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Zipf's law for cities in the regions and the country

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  • Kristian Giesen
  • Jens Südekum

Abstract

The salient rank-size rule known as Zipf's law is not only satisfied for Germany's national urban hierarchy, but also for the city size distributions in single German regions. To analyze this phenomenon, we build on the insights by Gabaix (1999) that Zipf's law follows from a stochastic growth process. In particular, Gabaix shows that if the regions follow Gibrat's law, we should observe Zipf at both the regional and the national level. This theory has never been addressed empirically. Using non-parametric techniques we find that Gibrat's law holds in each German region, irrespective of how "regions" are defined. In other words, Gibrat's law and therefore Zipf's law tend to hold everywhere in space.

(This abstract was borrowed from another version of this item.)

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Bibliographic Info

Article provided by Oxford University Press in its journal Journal of Economic Geography.

Volume (Year): 11 (2011)
Issue (Month): 4 (July)
Pages: 667-686

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Handle: RePEc:oup:jecgeo:v:11:y:2011:i:4:p:667-686

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Cited by:
  1. Rafael González-Val & Luis Lanaspa & Fernando Sanz, 2012. "New evidence on Gibrat’s law for cities," Working Papers 2012/18, Institut d'Economia de Barcelona (IEB).
  2. Boris Portnov, 2011. "Does Zipf’s law hold for primate cities? Some evidence from a discriminant analysis of world countries," Jahrbuch für Regionalwissenschaft, Springer, vol. 31(2), pages 113-129, October.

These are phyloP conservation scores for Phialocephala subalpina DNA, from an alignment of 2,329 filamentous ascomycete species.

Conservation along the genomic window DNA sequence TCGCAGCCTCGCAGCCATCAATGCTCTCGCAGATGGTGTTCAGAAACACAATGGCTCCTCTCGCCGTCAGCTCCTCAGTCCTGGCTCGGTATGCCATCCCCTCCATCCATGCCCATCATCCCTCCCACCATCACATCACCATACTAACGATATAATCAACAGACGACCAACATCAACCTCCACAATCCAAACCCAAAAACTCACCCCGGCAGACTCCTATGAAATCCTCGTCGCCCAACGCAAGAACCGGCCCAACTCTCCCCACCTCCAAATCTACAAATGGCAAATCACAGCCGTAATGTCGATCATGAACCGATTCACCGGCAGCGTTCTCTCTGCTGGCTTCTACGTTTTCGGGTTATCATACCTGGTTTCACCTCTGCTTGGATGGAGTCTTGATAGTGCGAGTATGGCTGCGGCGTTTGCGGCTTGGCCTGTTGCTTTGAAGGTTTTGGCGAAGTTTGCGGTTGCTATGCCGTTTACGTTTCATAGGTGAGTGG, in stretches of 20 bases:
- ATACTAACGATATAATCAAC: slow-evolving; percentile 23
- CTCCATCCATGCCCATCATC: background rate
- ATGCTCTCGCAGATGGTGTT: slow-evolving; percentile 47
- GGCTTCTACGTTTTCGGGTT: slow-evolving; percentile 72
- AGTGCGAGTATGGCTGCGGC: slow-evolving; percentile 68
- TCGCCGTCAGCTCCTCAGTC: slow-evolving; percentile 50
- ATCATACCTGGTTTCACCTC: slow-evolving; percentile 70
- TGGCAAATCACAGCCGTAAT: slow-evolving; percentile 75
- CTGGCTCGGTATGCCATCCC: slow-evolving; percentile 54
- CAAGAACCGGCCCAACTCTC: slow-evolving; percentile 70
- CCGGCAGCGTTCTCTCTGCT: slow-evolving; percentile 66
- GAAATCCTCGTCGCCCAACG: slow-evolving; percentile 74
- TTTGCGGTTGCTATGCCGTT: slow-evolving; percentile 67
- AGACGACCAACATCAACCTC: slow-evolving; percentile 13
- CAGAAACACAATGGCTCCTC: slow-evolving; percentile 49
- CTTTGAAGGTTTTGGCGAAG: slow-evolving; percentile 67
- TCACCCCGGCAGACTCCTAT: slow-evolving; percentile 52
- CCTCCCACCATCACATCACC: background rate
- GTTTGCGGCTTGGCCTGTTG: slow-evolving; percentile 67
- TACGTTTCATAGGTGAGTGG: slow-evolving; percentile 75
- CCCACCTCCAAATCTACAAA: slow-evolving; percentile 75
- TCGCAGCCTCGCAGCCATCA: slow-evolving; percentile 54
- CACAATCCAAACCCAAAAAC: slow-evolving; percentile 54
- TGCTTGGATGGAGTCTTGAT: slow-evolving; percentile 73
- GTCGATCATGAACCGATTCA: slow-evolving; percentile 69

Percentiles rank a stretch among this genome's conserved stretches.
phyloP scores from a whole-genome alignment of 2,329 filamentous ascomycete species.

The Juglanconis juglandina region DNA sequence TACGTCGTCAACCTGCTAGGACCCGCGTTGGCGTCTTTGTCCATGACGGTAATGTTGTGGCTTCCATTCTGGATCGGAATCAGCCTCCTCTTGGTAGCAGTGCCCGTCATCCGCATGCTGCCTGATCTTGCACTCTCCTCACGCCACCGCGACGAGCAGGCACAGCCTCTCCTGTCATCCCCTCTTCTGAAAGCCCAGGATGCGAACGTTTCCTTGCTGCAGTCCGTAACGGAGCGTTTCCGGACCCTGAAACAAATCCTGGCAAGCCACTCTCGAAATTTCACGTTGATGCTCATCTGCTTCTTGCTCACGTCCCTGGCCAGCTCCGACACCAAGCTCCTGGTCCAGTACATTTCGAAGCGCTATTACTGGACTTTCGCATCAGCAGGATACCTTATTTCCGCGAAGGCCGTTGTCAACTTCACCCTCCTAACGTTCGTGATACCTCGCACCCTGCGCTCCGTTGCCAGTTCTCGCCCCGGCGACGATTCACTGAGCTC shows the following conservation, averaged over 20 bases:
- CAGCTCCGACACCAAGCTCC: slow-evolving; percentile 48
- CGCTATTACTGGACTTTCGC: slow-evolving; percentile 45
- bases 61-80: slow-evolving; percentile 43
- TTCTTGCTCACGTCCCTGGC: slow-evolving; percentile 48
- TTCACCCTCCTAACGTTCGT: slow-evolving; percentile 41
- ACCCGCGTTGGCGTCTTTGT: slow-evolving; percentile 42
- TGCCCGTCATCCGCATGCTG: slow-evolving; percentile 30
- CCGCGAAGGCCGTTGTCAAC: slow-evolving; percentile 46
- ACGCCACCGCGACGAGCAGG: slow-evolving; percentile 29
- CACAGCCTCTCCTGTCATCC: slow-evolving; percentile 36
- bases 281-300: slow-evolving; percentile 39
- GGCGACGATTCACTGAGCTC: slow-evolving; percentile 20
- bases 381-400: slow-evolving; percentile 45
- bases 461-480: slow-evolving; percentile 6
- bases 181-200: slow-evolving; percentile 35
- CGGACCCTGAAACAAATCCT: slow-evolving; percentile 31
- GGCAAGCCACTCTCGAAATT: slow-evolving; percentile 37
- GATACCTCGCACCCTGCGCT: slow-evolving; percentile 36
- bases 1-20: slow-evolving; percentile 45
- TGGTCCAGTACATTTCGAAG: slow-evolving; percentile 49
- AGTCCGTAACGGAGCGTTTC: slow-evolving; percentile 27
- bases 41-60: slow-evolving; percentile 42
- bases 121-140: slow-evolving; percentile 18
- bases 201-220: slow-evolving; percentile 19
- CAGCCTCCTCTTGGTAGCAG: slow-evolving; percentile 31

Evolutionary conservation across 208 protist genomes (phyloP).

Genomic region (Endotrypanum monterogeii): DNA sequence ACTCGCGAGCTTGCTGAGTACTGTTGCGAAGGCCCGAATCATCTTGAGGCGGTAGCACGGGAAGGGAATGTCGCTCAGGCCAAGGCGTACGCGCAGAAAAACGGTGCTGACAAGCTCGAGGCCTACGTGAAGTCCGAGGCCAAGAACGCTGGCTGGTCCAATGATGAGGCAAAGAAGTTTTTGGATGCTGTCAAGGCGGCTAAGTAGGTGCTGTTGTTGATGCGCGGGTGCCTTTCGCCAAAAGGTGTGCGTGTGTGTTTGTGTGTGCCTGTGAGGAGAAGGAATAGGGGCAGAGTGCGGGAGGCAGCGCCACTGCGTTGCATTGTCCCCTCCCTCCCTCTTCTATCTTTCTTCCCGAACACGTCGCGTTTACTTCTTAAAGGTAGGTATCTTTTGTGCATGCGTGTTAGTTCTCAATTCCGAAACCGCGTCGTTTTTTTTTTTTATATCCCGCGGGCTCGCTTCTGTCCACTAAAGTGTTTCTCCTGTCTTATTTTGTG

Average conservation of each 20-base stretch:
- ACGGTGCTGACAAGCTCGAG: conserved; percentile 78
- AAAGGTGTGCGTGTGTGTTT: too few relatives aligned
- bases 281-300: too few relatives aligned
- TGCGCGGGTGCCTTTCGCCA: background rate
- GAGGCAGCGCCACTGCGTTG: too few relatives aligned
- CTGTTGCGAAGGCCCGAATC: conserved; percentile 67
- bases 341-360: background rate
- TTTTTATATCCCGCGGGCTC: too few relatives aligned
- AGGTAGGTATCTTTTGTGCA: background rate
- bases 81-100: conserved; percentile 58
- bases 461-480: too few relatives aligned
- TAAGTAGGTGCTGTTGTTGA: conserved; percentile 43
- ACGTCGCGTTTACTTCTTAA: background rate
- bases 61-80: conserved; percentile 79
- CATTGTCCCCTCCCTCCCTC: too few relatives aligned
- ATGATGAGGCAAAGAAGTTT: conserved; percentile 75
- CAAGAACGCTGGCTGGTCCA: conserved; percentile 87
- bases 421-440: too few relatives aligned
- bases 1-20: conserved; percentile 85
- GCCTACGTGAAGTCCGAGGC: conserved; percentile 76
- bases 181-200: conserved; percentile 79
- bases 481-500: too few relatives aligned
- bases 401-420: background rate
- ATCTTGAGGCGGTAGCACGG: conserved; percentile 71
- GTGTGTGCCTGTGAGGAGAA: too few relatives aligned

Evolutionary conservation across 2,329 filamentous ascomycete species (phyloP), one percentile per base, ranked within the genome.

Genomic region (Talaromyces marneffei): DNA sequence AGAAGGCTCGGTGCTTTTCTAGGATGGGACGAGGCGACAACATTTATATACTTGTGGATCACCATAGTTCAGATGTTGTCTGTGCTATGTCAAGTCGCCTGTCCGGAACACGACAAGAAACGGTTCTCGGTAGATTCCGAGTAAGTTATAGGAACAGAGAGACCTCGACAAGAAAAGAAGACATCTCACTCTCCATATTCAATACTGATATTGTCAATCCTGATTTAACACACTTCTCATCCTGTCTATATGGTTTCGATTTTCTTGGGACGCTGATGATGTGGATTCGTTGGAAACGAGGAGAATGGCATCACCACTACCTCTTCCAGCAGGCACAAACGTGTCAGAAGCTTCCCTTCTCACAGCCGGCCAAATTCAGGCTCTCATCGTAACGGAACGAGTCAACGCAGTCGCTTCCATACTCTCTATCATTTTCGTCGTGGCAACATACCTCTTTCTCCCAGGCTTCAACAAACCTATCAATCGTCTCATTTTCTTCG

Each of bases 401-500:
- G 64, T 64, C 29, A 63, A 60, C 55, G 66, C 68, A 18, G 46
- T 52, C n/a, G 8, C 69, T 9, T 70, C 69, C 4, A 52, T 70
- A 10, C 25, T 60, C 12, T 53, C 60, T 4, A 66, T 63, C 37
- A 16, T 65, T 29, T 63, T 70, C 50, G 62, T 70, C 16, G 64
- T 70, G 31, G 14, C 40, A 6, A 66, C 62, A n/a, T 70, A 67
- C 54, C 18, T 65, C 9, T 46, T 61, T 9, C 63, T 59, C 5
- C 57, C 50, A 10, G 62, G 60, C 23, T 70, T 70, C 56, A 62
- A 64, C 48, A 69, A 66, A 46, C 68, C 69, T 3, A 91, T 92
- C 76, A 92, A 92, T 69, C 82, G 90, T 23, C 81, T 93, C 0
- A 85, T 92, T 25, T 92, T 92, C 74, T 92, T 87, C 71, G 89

3. P. Nijkamp & A. Reggiani, 2012. "Did Zipf Anticipate Socio-Economic Spatial Networks?," Working Papers wp816, Dipartimento Scienze Economiche, Universita' di Bologna.
  4. María Sánchez-Vidal & Rafael González-Val & Elisabet Viladecans-Marsal, 2013. "Sequential city growth in the US: Does age matter?," ERSA conference papers ersa13p35, European Regional Science Association.
  5. Valente J. Matlaba & Mark J. Holmes & Philip McCann & Jacques Poot, 2013. "A Century Of The Evolution Of The Urban System In Brazil," Review of Urban & Regional Development Studies, Wiley Blackwell, vol. 25(3), pages 129-151, November.
  6. Xinyue Ye & Yichun Xie, 2012. "Re-examination of Zipf’s law and urban dynamic in China: a regional approach," The Annals of Regional Science, Springer, vol. 49(1), pages 135-156, August.
  7. Aloysius Gunadi Brata & Henri L.F. de Groot & Piet Rietveld, 2013. "Dynamics in Aceh and North Sumatera after the Twin Disasters," Tinbergen Institute Discussion Papers 13-115/VIII, Tinbergen Institute.
  8. Ferdinand Rauch, 2013. "Cities as Spatial Clusters," Economics Series Working Papers 656, University of Oxford, Department of Economics.
  9. Gerson Javier Pérez & Adolfo Meisel Roca, 2013. "Ley de Zipf y de Gibrat para Colombia y sus regiones: 1835-2005," DOCUMENTOS DE TRABAJO SOBRE ECONOMÍA REGIONAL 011539, BANCO DE LA REPÚBLICA - ECONOMÍA REGIONAL.
  10. González-Val, Rafael & Ramos, Arturo & Sanz, Fernando & Vera-Cabello, María, 2013. "Size Distributions for All Cities: Which One is Best?," MPRA Paper 44314, University Library of Munich, Germany.
  11. Wen-Tai Hsu & Tomoya Mori & Tony E. Smith, 2014. "Spatial Patterns and Size Distributions of Cities," KIER Working Papers 882, Kyoto University, Institute of Economic Research.
  12. Rafael GONZÀLEZ-VAL, 2012. "Zipf’S Law: Main Issues In Empirical Work," Region et Developpement, Region et Developpement, LEAD, Universite du Sud - Toulon Var, vol. 36, pages 147-164.

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